We should celebrate Thanksgiving as our ancestors did, a moment to reflect on the extraordinary blessings of our time.
The relationship between Europeans and the indigenous American peoples is often not reducible to the simplistic paradigm of aggressive colonizer and peaceful natives.
‘Using a DNA test to lay claim to any connection to the Cherokee Nation or any tribal nation, even vaguely, is inappropriate and wrong. . . Warren is undermining tribal interests with her continued claims of tribal heritage.’
In Laura Ingalls Wilder’s books, her family shows entirely reasonable fear plus charitable, patient treatment of people whom long experience indicates may rape and scalp them. This is the opposite of racism. It is remarkable.
‘Wind River’ isn’t just a typical crime drama, it’s also the story of how isolation changes people, both for the better and the worse.
Scott Cooper’s ‘Hostiles’ accepts history’s brutal realities rather than substituting political cant. Cooper is what historians used to be: one who doesn’t fashion history to fit a political agenda.
These are not insults of Native Americans, but of people falsely claiming to be Native Americans. And one need not be that smart to understand that.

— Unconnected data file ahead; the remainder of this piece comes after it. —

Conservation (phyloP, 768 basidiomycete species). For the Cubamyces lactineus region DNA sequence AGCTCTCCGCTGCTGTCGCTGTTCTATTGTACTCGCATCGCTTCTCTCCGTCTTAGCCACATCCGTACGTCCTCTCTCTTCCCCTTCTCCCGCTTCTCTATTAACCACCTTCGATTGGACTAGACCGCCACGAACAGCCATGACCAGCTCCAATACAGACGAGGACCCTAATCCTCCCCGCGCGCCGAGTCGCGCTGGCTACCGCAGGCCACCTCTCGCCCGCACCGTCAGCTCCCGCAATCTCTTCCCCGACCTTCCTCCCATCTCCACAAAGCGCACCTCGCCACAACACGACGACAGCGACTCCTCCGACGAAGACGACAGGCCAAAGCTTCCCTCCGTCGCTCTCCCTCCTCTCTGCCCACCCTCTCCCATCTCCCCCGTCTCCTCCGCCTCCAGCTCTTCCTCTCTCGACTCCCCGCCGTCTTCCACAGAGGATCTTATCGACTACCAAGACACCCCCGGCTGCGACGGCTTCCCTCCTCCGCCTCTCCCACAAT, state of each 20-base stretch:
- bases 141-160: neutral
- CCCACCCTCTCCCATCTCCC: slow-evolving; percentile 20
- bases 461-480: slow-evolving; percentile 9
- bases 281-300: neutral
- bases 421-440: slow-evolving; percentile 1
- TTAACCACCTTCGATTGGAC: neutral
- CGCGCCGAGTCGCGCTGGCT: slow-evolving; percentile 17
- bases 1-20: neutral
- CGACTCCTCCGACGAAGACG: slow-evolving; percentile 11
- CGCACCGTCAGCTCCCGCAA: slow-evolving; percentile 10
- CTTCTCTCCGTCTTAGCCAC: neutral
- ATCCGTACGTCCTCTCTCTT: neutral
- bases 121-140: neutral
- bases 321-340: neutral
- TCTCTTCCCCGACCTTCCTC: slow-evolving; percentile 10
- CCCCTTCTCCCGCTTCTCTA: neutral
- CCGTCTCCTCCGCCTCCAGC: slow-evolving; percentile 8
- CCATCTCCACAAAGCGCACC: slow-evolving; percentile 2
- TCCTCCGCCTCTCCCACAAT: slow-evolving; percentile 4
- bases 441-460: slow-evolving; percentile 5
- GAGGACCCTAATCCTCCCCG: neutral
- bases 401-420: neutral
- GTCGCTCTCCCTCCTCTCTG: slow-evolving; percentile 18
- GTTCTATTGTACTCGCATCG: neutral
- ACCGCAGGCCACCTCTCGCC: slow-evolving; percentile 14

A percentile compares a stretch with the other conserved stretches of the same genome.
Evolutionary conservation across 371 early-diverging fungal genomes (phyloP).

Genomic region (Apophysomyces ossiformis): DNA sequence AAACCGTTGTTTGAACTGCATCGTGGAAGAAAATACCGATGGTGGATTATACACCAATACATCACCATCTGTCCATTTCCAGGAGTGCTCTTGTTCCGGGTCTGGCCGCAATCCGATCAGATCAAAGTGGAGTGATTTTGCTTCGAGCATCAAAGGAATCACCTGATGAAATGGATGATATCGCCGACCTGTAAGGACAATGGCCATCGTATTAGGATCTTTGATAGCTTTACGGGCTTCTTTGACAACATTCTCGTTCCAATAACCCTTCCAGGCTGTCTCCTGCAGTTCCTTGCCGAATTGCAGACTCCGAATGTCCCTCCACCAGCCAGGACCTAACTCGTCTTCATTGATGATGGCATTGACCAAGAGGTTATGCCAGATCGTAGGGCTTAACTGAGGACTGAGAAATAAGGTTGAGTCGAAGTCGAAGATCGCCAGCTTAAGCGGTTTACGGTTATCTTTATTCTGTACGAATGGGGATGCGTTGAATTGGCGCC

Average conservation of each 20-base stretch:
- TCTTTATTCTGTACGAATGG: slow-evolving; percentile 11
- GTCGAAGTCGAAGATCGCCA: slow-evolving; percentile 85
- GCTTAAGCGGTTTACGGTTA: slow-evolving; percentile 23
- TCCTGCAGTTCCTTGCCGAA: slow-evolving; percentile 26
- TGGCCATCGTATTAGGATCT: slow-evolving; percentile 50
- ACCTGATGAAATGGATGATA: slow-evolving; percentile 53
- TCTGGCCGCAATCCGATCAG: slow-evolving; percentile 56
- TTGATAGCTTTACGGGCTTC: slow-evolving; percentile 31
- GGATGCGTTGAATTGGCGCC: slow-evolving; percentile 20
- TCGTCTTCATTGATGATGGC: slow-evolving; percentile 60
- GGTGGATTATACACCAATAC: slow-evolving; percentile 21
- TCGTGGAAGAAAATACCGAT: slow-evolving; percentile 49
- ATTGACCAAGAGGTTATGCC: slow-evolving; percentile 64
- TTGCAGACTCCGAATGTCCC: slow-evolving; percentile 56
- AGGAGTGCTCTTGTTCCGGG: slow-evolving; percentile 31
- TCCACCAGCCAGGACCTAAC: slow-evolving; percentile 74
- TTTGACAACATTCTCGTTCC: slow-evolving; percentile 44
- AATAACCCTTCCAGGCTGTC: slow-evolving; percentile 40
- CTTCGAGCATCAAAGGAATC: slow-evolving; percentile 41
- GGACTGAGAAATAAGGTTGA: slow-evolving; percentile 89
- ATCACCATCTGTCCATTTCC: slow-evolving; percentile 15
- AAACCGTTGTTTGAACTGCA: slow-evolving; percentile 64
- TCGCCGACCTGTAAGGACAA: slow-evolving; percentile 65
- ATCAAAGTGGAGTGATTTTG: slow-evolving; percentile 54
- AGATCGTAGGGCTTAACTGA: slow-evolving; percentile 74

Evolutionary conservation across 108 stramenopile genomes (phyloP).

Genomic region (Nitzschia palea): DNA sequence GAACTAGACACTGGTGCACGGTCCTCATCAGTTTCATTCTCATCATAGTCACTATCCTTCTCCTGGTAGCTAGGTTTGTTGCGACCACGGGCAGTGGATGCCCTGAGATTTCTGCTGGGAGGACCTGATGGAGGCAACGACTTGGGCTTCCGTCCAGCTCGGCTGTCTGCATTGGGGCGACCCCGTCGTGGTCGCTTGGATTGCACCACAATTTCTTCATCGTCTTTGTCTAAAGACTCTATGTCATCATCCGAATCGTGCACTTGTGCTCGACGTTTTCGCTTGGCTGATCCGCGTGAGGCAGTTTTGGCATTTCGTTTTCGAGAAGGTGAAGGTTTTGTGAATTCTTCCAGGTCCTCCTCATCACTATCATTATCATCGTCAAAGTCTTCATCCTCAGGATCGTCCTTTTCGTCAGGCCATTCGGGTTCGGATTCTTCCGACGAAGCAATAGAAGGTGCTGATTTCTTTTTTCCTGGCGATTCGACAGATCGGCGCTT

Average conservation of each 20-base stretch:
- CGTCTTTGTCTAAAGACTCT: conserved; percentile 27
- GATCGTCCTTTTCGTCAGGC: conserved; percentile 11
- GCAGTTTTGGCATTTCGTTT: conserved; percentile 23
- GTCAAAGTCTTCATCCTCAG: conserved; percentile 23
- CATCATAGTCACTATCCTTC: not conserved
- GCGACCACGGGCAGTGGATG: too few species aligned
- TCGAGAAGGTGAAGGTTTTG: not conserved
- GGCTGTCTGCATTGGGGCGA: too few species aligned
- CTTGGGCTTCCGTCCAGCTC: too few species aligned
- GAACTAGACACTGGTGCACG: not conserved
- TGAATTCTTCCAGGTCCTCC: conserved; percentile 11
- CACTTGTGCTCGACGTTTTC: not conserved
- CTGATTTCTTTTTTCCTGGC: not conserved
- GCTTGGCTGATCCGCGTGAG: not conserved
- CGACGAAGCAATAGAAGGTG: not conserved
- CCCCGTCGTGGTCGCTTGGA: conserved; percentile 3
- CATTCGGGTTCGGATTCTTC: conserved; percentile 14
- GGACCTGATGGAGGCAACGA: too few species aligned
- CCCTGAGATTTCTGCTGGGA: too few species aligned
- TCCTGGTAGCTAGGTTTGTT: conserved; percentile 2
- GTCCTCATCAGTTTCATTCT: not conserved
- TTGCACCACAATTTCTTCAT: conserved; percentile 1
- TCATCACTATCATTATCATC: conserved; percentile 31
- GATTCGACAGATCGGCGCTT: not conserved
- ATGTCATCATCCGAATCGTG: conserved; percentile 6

Most Americans were taught a cartoonish version of the first Thanksgiving, but the history of the Pilgrims and Indians was far more complex—and harrowing.
If we really want to commemorate horrifying, unspeakable violence and oppression in the Americas, I’ve got the perfect holiday: ‘Indigenous Peoples’ Day.’
When people compare different actors on the historical stage and express themselves from a political viewpoint, we can expect to end in the realm of the absurd or the downright ridiculous.
After reading Naomi Riley’s ‘The New Trail of Tears,’ one wonders: How many more American Indians have to be beaten, raped, and burned before we are ready to talk about why?
It wouldn’t be out of bounds to ask sensitive Toronto folk to cast their eyes west and tell us why ‘Eskimo’ gets a pass while ‘Indian’ doesn’t.
U.S. policies have turned Indian reservations into ‘small third-world countries,’ Naomi Schaefer Riley claims in her latest book.
No, it’s not the 1800s. It’s a twenty-first-century government with apparently nothing better to do than threaten Native Americans over owning molted eagle feathers.
The fight over the Redskins’ name is a fight not just about how we make decisions, but how we decide what needs to be decided, and who will do the deciding.
Anyone deemed politically incorrect is now outside the protection of the law.
The U.S. Patent and Trademark Office just revoked the trademark for the Washington Redskins. Here are 12 great replacement names for the Redskins.
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